Grand Central Station
“Who are we? We are like spiritual Grand Central stations.”
(David Brooks, The Social Animal, Kindle Electronic Edition: Location 167)
In his book “Social Animal: The hidden sources if love, character, and achievement“, New York times political columnist David Brooks dedicates himself to the question what drives individual behavior and decision making?What is life about? Brooks writes, that in the last years he felt, as if a shift took place. Those questions are not only to be answered by theology and philosophy anymore but more through the study of the mind, by applying neuroscience, behavioral science, sociology and psychology.
His research depends on an understanding of “the inner mind”, which he describes as the unconscious realm of emotions, intuitions, biases, longings, genetic predispositions, character traits and social norms.
Through fictional Americans contemporary characters Erica and Herold Brooks explains the way our emotional personality changes. Brooks follows Harold and Erica from childhood to retirement, and describes the other people they interact with each other.
Brooks has three big points:
1. Brooks disapproves of the exaggeration of the human consciousness: “While the conscious mind writes the autobiography of the human species, the unconscious mind, does most of the work.”
2. Emotions are in the center of human thinking.
3. Humans are not primarily self-contained individuals. They are social animals, not rational animals, who emerge out of relationships.
“In fact, we are separated from the other animals because we have phenomenal social skills that enable us to teach, learn, sympathize, emote and build cultures, institutions, and the complex mental scaffolding of civilizations. “We are junctions where millions of sensations, emotions, and signals interpenetrate every second. We are communication centers, and through some process we are not close to understanding, we have the ability to partially govern this traffic – to shift attention from one thing to another, to choose and commit. We become fully ourselves only through the ever-richening interplay of our networks. We seek, more than anything else, to establish deeper and more complete connections.” (David Brooks, The Social Animal, Kindle Electronic Edition: Location 167)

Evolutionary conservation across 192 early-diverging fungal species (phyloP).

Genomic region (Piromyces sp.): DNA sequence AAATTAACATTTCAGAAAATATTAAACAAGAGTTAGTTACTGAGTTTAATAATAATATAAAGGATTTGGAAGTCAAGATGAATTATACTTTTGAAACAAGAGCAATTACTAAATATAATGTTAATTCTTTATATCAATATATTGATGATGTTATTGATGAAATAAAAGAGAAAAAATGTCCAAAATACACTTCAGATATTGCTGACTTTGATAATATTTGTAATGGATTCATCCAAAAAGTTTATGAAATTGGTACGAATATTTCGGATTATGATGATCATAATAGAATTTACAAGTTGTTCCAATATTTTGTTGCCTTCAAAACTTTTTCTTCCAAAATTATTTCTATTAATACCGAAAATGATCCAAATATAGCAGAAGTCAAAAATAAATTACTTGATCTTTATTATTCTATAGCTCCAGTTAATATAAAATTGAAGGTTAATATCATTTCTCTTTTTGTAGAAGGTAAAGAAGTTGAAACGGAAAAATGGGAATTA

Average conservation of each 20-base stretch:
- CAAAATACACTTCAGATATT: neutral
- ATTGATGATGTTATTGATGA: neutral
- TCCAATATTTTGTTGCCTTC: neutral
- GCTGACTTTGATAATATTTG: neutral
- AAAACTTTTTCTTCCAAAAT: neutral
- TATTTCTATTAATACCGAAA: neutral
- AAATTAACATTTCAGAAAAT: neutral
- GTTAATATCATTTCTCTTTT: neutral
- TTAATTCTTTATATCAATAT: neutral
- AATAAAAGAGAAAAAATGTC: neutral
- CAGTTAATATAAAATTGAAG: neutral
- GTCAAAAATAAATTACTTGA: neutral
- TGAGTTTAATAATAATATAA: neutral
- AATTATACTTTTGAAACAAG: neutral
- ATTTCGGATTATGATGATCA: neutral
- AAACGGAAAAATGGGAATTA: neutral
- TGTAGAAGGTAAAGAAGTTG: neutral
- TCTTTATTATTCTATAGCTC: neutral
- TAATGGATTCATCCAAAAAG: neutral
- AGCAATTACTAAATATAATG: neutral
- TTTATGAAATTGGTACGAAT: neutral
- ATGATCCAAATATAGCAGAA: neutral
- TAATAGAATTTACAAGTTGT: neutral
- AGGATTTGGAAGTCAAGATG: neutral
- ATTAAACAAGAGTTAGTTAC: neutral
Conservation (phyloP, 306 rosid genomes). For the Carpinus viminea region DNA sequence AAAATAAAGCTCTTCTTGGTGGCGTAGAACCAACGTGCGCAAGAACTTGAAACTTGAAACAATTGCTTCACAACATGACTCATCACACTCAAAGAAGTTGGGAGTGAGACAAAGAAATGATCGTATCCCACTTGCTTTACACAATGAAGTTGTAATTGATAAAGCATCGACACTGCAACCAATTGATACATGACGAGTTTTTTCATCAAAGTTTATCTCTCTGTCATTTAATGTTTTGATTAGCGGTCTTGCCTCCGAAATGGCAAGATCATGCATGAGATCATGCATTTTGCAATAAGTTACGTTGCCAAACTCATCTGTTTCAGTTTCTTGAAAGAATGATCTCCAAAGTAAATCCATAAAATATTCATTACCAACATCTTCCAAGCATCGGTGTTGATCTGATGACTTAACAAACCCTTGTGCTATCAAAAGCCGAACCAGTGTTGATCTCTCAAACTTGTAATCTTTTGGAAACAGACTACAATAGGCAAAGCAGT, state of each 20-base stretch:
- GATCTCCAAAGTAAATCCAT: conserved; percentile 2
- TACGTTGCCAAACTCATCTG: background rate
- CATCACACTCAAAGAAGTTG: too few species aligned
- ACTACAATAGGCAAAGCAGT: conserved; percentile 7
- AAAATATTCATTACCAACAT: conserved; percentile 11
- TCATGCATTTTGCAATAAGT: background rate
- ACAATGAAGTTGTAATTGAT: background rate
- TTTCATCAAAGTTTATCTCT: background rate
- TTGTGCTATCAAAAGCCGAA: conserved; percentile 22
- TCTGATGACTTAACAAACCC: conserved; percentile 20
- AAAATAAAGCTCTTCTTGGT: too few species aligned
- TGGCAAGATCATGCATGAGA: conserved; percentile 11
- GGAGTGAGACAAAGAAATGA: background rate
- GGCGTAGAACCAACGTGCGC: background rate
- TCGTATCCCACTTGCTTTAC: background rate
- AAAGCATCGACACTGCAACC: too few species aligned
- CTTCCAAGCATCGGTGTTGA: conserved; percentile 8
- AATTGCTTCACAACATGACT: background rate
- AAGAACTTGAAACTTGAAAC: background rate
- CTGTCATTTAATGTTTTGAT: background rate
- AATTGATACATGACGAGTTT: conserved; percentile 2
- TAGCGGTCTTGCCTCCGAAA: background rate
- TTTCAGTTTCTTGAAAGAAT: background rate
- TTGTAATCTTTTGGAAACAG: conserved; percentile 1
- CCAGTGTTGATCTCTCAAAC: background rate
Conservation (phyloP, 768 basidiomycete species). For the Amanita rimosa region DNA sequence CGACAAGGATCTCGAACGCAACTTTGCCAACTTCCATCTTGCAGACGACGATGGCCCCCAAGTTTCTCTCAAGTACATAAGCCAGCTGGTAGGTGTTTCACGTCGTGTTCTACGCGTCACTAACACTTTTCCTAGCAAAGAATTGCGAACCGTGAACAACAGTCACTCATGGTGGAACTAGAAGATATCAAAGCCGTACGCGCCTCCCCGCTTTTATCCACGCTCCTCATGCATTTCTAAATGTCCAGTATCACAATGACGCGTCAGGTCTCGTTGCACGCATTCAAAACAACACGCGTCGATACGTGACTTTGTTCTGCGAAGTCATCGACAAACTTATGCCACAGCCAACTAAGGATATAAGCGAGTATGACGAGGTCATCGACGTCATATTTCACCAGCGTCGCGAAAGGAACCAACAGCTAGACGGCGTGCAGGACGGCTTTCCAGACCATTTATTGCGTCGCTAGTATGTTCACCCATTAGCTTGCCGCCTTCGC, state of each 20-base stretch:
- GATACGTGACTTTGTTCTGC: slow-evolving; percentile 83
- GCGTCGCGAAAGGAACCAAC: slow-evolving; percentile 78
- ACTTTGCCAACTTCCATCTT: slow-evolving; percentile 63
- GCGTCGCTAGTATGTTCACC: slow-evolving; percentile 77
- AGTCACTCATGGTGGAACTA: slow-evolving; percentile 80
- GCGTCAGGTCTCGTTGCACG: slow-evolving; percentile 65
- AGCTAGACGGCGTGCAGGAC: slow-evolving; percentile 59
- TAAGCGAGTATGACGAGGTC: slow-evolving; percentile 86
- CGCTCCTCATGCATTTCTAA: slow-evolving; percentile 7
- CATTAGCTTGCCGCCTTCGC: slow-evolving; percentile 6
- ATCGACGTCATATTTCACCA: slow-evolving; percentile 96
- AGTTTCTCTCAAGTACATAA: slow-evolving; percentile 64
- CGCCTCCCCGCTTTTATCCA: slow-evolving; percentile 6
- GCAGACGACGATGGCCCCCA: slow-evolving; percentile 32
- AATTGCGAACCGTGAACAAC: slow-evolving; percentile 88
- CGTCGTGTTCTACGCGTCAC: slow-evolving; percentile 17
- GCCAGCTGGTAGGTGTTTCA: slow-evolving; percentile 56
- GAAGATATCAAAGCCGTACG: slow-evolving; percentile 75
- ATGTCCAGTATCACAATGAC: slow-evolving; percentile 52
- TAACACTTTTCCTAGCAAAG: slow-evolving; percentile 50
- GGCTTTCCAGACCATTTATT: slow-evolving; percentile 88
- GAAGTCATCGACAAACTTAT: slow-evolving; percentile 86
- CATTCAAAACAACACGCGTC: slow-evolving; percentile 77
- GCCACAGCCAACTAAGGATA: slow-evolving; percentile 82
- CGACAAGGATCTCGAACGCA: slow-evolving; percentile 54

Brooks idea of the social animal is a concept of a network, run by social relationships. When I read the book, I wondered how this idea fits with the theological topos of community, which is given by Christ.
While Brooks traces community back to social networks and an awareness of the concious and unconcious, the theological answer would be the community, which in Christ gives (like in Joh 15) or the community gathered in the Holy spirit (like in Acts).
How can an awareness of the different kind of community, that the bible speaks about, be connected with Brooks thought on networks and relationsships?
What can be the extra influence of Brooks concept for our churches?
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